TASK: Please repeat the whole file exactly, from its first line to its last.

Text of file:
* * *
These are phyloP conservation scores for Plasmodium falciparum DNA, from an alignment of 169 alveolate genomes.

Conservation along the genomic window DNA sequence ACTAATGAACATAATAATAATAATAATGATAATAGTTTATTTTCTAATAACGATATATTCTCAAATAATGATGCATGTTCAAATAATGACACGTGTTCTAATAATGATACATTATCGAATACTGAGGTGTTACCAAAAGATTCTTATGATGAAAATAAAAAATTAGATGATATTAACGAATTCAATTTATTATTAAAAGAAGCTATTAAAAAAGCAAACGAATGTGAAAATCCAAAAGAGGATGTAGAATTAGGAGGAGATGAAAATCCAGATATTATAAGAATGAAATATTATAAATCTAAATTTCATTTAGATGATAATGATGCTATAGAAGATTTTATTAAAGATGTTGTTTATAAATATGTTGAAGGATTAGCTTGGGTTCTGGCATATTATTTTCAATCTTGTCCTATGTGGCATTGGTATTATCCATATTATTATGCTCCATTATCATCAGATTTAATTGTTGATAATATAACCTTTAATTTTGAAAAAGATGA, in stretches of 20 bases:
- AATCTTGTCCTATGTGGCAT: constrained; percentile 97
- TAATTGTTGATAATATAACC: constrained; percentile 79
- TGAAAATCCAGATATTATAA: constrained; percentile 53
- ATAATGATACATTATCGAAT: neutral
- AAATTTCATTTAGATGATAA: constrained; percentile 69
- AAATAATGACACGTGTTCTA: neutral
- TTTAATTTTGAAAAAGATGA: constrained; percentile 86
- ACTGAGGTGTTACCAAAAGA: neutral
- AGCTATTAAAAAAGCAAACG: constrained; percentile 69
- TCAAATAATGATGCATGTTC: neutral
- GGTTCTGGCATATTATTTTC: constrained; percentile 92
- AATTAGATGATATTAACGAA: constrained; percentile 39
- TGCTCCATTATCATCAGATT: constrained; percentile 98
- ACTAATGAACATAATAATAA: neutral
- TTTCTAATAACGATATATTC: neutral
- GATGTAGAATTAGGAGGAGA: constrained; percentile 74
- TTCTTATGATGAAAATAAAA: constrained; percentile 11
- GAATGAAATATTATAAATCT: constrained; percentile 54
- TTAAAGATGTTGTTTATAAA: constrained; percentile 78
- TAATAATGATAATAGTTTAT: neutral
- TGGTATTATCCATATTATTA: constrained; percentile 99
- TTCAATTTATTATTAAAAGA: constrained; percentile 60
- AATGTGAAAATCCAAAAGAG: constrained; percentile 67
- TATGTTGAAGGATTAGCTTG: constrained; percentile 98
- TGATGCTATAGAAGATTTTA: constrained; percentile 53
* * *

These are phyloP conservation scores for Plasmodium falciparum DNA, from an alignment of 169 alveolate genomes.

Conservation along the genomic window DNA sequence ACTAATGAACATAATAATAATAATAATGATAATAGTTTATTTTCTAATAACGATATATTCTCAAATAATGATGCATGTTCAAATAATGACACGTGTTCTAATAATGATACATTATCGAATACTGAGGTGTTACCAAAAGATTCTTATGATGAAAATAAAAAATTAGATGATATTAACGAATTCAATTTATTATTAAAAGAAGCTATTAAAAAAGCAAACGAATGTGAAAATCCAAAAGAGGATGTAGAATTAGGAGGAGATGAAAATCCAGATATTATAAGAATGAAATATTATAAATCTAAATTTCATTTAGATGATAATGATGCTATAGAAGATTTTATTAAAGATGTTGTTTATAAATATGTTGAAGGATTAGCTTGGGTTCTGGCATATTATTTTCAATCTTGTCCTATGTGGCATTGGTATTATCCATATTATTATGCTCCATTATCATCAGATTTAATTGTTGATAATATAACCTTTAATTTTGAAAAAGATGA, in stretches of 20 bases:
- AATCTTGTCCTATGTGGCAT: constrained; percentile 97
- TAATTGTTGATAATATAACC: constrained; percentile 79
- TGAAAATCCAGATATTATAA: constrained; percentile 53
- ATAATGATACATTATCGAAT: neutral
- AAATTTCATTTAGATGATAA: constrained; percentile 69
- AAATAATGACACGTGTTCTA: neutral
- TTTAATTTTGAAAAAGATGA: constrained; percentile 86
- ACTGAGGTGTTACCAAAAGA: neutral
- AGCTATTAAAAAAGCAAACG: constrained; percentile 69
- TCAAATAATGATGCATGTTC: neutral
- GGTTCTGGCATATTATTTTC: constrained; percentile 92
- AATTAGATGATATTAACGAA: constrained; percentile 39
- TGCTCCATTATCATCAGATT: constrained; percentile 98
- ACTAATGAACATAATAATAA: neutral
- TTTCTAATAACGATATATTC: neutral
- GATGTAGAATTAGGAGGAGA: constrained; percentile 74
- TTCTTATGATGAAAATAAAA: constrained; percentile 11
- GAATGAAATATTATAAATCT: constrained; percentile 54
- TTAAAGATGTTGTTTATAAA: constrained; percentile 78
- TAATAATGATAATAGTTTAT: neutral
- TGGTATTATCCATATTATTA: constrained; percentile 99
- TTCAATTTATTATTAAAAGA: constrained; percentile 60
- AATGTGAAAATCCAAAAGAG: constrained; percentile 67
- TATGTTGAAGGATTAGCTTG: constrained; percentile 98
- TGATGCTATAGAAGATTTTA: constrained; percentile 53